30x3# Gincher.$12.50 32x4 Straight Side.. $24.50 33x4# Straight Side.. $32.15
30x3# Straight Side.. 13.50 33x4 Straight Side.. 25.25 34x4# Straight Side.. 32.95
32x3# Straight Side.. 19.25 34x4 Straight Side.. 25.90 33x5 Straight Side.. 39.10
31x4 Straight Side.. 22.20 32x4# Straight Side.. 31.45 35x5 Straight Side.. 41.05
These prices include manufacturer s excise tax
Goodyear Cross-Rib Tread Cord Tires are also made in 6, 7 and 8 inch sizes for trucks
L. A. PAUL, Belfast, Maine
We have a iun line of shingles
in our yard on Primrose street
at reasonable prices, delivered
without charges.
Tel. 205
__Did You Smile K*
« This Morning?
“A smile a day
^ Keeps the doctor away” |dr^
Finest for sick headache, sour Eh
stomach, bilious liver, constipa-B*r
ted bowels. Quick, don’t sicken
or gripe. Take tonight for alwc1
morning smile. ^g
^ All Druggists Pgr
Licensed Embalmer
License 377.
Belfast, Maine. Tel. 61-3
Special Notice
We wish to inform the public that w«
are doing business all the time and if you
wish to buy or sell real estate of any kind
we would be pleased to talk with you.
E. A. STROUT Farm Agency,
ROY C. FISH, Local Manager,
Room'2, Odd Fellows’ Block, Belfast, Me
tf 47|
SINCE 1882 ~
At 72 Main Sheet, Belfast.
Charles R. Coombs
Shore Property
FOR SALE within walking distance of
the town. It includes a cottage bouae
suitable for use the year round, and about
an acre of land with good apple trees.
-Results Count
Georgia A. Davis
Monday, Wednesday and Friday. 9 to 11 o’clock A. M.
5C3CS-—7n]OY life I 1
1 rjTTlOU CANT bloated WO- B 1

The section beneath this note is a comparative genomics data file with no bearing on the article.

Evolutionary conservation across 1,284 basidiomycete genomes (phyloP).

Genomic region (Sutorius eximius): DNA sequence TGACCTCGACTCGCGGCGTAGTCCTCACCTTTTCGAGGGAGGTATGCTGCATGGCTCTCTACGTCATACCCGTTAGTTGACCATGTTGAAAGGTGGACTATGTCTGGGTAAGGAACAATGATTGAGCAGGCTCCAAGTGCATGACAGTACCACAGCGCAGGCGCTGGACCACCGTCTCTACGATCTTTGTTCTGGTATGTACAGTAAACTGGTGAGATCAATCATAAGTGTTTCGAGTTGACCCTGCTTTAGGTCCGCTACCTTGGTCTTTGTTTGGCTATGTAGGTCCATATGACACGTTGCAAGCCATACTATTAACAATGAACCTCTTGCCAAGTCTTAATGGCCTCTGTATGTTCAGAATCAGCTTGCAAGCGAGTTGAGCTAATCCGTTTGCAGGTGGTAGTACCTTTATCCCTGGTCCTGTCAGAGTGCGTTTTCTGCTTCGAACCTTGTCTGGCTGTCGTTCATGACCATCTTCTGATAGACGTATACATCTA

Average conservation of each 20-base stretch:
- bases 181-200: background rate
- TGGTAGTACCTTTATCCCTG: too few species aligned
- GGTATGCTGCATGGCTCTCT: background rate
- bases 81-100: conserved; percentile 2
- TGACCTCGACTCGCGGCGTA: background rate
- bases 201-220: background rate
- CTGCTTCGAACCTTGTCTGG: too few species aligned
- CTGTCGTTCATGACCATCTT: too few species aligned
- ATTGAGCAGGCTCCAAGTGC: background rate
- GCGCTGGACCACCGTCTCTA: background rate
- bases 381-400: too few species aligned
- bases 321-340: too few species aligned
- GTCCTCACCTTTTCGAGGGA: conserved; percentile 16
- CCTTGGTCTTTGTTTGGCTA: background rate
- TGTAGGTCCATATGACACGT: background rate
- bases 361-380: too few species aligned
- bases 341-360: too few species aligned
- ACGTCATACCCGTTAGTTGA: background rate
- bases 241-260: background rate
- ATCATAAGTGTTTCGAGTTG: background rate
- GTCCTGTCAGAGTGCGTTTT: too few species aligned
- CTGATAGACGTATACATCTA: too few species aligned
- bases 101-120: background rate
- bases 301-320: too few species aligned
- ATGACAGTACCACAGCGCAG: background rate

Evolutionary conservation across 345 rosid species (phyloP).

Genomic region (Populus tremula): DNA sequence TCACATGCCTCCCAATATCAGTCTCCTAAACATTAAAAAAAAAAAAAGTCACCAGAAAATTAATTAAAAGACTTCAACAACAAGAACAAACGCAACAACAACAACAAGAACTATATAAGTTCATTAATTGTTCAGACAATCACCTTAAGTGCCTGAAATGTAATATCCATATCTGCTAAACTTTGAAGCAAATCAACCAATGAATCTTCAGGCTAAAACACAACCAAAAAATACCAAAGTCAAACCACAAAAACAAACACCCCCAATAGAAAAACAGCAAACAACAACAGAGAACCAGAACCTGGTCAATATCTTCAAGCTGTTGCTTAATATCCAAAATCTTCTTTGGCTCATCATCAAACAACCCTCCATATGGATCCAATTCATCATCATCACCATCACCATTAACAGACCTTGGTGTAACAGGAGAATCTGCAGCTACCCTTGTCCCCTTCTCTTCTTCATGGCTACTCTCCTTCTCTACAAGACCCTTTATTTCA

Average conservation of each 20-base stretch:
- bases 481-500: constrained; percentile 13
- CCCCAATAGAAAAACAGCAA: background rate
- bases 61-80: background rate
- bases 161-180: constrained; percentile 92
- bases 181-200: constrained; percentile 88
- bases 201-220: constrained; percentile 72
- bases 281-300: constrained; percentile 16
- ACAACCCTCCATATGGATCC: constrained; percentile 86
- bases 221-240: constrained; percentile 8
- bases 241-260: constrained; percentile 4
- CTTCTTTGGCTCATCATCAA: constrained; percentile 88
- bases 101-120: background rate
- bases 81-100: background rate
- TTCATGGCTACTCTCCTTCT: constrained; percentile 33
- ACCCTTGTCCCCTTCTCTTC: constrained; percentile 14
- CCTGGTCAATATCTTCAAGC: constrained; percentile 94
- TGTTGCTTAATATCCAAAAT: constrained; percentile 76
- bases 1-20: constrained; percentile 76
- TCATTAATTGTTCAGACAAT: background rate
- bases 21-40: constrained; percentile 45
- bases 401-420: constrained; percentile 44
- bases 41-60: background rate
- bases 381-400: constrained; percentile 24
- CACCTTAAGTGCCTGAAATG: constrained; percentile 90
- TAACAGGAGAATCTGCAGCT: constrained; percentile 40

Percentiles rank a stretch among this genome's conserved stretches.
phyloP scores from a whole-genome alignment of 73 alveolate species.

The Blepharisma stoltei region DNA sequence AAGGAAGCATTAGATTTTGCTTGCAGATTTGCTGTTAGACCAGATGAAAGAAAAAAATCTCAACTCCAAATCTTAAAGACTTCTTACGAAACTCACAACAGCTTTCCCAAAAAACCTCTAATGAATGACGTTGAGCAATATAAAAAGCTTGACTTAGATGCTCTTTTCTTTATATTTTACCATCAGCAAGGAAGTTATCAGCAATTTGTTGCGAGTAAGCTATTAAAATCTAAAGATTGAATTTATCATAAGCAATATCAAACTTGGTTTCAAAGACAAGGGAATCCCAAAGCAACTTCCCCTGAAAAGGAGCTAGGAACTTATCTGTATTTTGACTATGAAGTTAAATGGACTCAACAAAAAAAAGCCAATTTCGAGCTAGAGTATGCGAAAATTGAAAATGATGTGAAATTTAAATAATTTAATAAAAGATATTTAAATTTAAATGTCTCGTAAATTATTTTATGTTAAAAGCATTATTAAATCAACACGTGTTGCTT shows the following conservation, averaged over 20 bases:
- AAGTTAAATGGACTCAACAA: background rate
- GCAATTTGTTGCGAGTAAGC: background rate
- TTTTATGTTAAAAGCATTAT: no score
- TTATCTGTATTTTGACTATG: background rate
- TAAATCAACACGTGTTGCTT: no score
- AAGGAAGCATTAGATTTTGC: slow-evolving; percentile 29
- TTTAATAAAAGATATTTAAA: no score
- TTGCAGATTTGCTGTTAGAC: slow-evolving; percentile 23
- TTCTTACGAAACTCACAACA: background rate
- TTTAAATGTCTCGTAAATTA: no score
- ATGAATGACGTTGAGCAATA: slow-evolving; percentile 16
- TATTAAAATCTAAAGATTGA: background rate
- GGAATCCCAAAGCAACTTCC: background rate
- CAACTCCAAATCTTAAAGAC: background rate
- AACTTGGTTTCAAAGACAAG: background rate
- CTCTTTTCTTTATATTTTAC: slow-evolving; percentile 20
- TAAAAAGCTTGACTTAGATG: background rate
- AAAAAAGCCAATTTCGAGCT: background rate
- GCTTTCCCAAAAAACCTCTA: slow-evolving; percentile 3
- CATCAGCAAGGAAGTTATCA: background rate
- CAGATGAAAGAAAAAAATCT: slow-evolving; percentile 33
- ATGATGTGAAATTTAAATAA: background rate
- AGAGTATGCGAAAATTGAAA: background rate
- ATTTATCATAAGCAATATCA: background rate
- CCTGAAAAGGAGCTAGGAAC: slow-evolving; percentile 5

1 1 aches. . bad stomach a 1
\ 1 ^ The P«50a.^hwith nothing W- |
\ 1 *«*“ beM2u£i«*t V I
1 B than peiman . .jj acl upon the ■ 1
I I Q The tight «em Y ,ch the blood. B \
1 B aid in casting ° bodily htncdon. 1 1
1 I and strengthen e JY ^ who | 1
1 I q The Urge ““ ~ Hartman's O
I 1 lamou* ®ed‘c“' 0g„ the Strongest 1 t
1 1 c-artUcond.tmns.ott |
1 1 posnble endorsement to I I
^—r sou BY OMJGGiSlS
Low Brice second Band parloi
and kitchen stoves,
Two story, modern frame house. 8 rooms.
City water, 1-4 acre of land. Situated on
Northport avenue, 1 3-4 mile from post
office. Excellent summer or year round
dwelling. MAURICE W. LORD
tf45 Hayford Block. Belfast, Me.
Auto tops, curtains and cush
ions made and repaired. Slip
covers for all cars. Special
Ford Sedan slip covers.
Tel. 343-3 ^
•lip* tni
clasp* at the waist at nader
est a*ly line*.
tfyamr daabr tan ’l gat it, aamd actual
baat maaaara. mama, addraaa aad
SI- 00. Wo II aamd tka Circlat pro
paid. Sizoo34 tadS.
Nemo Hygienic-Fashion Institute
120 Loot 16th St.. N.w Yo*. D.p'tM.
Second l.and Kitchen Range
Stale price lir.t letter.
Box 185, Belfast, Maine
Dr. A, M. Lothrop
Colonial 1 heatre Kuilding
TELEPHONE 336-3 27tf
I have 5 heu houses, 8x12, built on skids
so they can be handled anywhere, tbst I
will sell for the am ill sum of $20 each.
Write or phone E. L" COLCORD,
31tf Belfast, Maine.